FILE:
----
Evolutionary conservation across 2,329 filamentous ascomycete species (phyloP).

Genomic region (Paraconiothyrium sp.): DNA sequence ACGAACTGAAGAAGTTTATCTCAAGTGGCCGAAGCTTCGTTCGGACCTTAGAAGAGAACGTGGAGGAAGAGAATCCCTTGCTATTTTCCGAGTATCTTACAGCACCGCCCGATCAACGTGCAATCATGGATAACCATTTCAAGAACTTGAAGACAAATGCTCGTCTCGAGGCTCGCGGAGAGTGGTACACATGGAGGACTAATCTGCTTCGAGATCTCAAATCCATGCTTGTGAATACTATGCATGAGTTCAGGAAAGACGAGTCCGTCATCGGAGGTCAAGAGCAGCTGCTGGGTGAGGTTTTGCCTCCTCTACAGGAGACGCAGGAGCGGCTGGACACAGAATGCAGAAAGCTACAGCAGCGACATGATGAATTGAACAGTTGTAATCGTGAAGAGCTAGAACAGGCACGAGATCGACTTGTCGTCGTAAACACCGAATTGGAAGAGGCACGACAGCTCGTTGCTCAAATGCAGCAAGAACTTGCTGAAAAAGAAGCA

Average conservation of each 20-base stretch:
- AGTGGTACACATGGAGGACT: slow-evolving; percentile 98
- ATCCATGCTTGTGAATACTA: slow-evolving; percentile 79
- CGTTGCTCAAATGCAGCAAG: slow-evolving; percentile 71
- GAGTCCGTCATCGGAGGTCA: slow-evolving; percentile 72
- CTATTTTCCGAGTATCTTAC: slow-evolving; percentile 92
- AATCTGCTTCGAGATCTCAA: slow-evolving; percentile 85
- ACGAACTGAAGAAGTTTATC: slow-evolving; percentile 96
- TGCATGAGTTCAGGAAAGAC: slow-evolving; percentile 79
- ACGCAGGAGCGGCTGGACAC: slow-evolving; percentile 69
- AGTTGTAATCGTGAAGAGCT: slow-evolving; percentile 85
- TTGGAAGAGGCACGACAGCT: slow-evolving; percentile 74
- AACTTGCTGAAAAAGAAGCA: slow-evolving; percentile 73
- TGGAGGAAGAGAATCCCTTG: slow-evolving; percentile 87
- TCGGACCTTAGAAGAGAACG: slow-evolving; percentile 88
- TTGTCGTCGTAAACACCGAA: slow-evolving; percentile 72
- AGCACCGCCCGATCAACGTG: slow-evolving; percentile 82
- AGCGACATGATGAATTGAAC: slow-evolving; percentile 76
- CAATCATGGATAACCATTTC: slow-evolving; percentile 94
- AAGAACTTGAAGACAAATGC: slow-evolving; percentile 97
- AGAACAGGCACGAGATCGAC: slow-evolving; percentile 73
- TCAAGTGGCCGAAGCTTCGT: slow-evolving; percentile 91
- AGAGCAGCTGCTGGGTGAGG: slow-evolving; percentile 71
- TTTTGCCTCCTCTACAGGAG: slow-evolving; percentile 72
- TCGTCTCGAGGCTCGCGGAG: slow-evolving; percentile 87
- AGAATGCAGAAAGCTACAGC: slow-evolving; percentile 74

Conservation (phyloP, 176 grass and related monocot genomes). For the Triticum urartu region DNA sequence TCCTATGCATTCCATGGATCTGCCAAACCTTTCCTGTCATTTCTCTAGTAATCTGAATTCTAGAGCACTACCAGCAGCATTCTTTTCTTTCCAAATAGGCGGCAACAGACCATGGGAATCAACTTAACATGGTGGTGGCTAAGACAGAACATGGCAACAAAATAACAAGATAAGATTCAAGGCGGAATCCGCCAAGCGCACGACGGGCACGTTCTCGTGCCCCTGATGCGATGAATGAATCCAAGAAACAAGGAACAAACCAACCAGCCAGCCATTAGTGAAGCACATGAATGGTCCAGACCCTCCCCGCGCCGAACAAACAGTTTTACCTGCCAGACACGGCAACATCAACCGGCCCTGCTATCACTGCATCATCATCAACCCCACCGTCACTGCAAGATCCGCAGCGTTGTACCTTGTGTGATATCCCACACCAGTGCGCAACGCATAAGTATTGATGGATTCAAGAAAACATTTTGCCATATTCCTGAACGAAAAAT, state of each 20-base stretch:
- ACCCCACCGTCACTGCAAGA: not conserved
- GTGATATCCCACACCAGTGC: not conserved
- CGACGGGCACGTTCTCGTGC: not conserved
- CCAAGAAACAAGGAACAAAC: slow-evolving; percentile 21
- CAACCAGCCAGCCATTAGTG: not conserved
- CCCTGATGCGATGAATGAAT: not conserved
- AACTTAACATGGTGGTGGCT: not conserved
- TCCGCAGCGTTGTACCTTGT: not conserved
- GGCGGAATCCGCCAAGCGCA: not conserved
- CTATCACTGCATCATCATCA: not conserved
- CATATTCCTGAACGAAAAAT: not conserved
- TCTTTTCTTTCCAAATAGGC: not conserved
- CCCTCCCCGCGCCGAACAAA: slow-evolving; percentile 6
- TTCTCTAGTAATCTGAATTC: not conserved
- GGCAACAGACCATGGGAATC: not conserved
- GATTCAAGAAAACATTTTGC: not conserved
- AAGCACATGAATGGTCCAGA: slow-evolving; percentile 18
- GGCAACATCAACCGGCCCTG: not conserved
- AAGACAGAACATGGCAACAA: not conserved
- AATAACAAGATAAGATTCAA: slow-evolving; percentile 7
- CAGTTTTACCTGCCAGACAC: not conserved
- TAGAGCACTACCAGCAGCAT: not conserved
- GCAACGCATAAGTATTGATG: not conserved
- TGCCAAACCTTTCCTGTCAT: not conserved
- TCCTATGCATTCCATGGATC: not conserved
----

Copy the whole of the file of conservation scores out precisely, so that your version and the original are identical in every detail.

Evolutionary conservation across 2,329 filamentous ascomycete species (phyloP).

Genomic region (Paraconiothyrium sp.): DNA sequence ACGAACTGAAGAAGTTTATCTCAAGTGGCCGAAGCTTCGTTCGGACCTTAGAAGAGAACGTGGAGGAAGAGAATCCCTTGCTATTTTCCGAGTATCTTACAGCACCGCCCGATCAACGTGCAATCATGGATAACCATTTCAAGAACTTGAAGACAAATGCTCGTCTCGAGGCTCGCGGAGAGTGGTACACATGGAGGACTAATCTGCTTCGAGATCTCAAATCCATGCTTGTGAATACTATGCATGAGTTCAGGAAAGACGAGTCCGTCATCGGAGGTCAAGAGCAGCTGCTGGGTGAGGTTTTGCCTCCTCTACAGGAGACGCAGGAGCGGCTGGACACAGAATGCAGAAAGCTACAGCAGCGACATGATGAATTGAACAGTTGTAATCGTGAAGAGCTAGAACAGGCACGAGATCGACTTGTCGTCGTAAACACCGAATTGGAAGAGGCACGACAGCTCGTTGCTCAAATGCAGCAAGAACTTGCTGAAAAAGAAGCA

Average conservation of each 20-base stretch:
- AGTGGTACACATGGAGGACT: slow-evolving; percentile 98
- ATCCATGCTTGTGAATACTA: slow-evolving; percentile 79
- CGTTGCTCAAATGCAGCAAG: slow-evolving; percentile 71
- GAGTCCGTCATCGGAGGTCA: slow-evolving; percentile 72
- CTATTTTCCGAGTATCTTAC: slow-evolving; percentile 92
- AATCTGCTTCGAGATCTCAA: slow-evolving; percentile 85
- ACGAACTGAAGAAGTTTATC: slow-evolving; percentile 96
- TGCATGAGTTCAGGAAAGAC: slow-evolving; percentile 79
- ACGCAGGAGCGGCTGGACAC: slow-evolving; percentile 69
- AGTTGTAATCGTGAAGAGCT: slow-evolving; percentile 85
- TTGGAAGAGGCACGACAGCT: slow-evolving; percentile 74
- AACTTGCTGAAAAAGAAGCA: slow-evolving; percentile 73
- TGGAGGAAGAGAATCCCTTG: slow-evolving; percentile 87
- TCGGACCTTAGAAGAGAACG: slow-evolving; percentile 88
- TTGTCGTCGTAAACACCGAA: slow-evolving; percentile 72
- AGCACCGCCCGATCAACGTG: slow-evolving; percentile 82
- AGCGACATGATGAATTGAAC: slow-evolving; percentile 76
- CAATCATGGATAACCATTTC: slow-evolving; percentile 94
- AAGAACTTGAAGACAAATGC: slow-evolving; percentile 97
- AGAACAGGCACGAGATCGAC: slow-evolving; percentile 73
- TCAAGTGGCCGAAGCTTCGT: slow-evolving; percentile 91
- AGAGCAGCTGCTGGGTGAGG: slow-evolving; percentile 71
- TTTTGCCTCCTCTACAGGAG: slow-evolving; percentile 72
- TCGTCTCGAGGCTCGCGGAG: slow-evolving; percentile 87
- AGAATGCAGAAAGCTACAGC: slow-evolving; percentile 74

Conservation (phyloP, 176 grass and related monocot genomes). For the Triticum urartu region DNA sequence TCCTATGCATTCCATGGATCTGCCAAACCTTTCCTGTCATTTCTCTAGTAATCTGAATTCTAGAGCACTACCAGCAGCATTCTTTTCTTTCCAAATAGGCGGCAACAGACCATGGGAATCAACTTAACATGGTGGTGGCTAAGACAGAACATGGCAACAAAATAACAAGATAAGATTCAAGGCGGAATCCGCCAAGCGCACGACGGGCACGTTCTCGTGCCCCTGATGCGATGAATGAATCCAAGAAACAAGGAACAAACCAACCAGCCAGCCATTAGTGAAGCACATGAATGGTCCAGACCCTCCCCGCGCCGAACAAACAGTTTTACCTGCCAGACACGGCAACATCAACCGGCCCTGCTATCACTGCATCATCATCAACCCCACCGTCACTGCAAGATCCGCAGCGTTGTACCTTGTGTGATATCCCACACCAGTGCGCAACGCATAAGTATTGATGGATTCAAGAAAACATTTTGCCATATTCCTGAACGAAAAAT, state of each 20-base stretch:
- ACCCCACCGTCACTGCAAGA: not conserved
- GTGATATCCCACACCAGTGC: not conserved
- CGACGGGCACGTTCTCGTGC: not conserved
- CCAAGAAACAAGGAACAAAC: slow-evolving; percentile 21
- CAACCAGCCAGCCATTAGTG: not conserved
- CCCTGATGCGATGAATGAAT: not conserved
- AACTTAACATGGTGGTGGCT: not conserved
- TCCGCAGCGTTGTACCTTGT: not conserved
- GGCGGAATCCGCCAAGCGCA: not conserved
- CTATCACTGCATCATCATCA: not conserved
- CATATTCCTGAACGAAAAAT: not conserved
- TCTTTTCTTTCCAAATAGGC: not conserved
- CCCTCCCCGCGCCGAACAAA: slow-evolving; percentile 6
- TTCTCTAGTAATCTGAATTC: not conserved
- GGCAACAGACCATGGGAATC: not conserved
- GATTCAAGAAAACATTTTGC: not conserved
- AAGCACATGAATGGTCCAGA: slow-evolving; percentile 18
- GGCAACATCAACCGGCCCTG: not conserved
- AAGACAGAACATGGCAACAA: not conserved
- AATAACAAGATAAGATTCAA: slow-evolving; percentile 7
- CAGTTTTACCTGCCAGACAC: not conserved
- TAGAGCACTACCAGCAGCAT: not conserved
- GCAACGCATAAGTATTGATG: not conserved
- TGCCAAACCTTTCCTGTCAT: not conserved
- TCCTATGCATTCCATGGATC: not conserved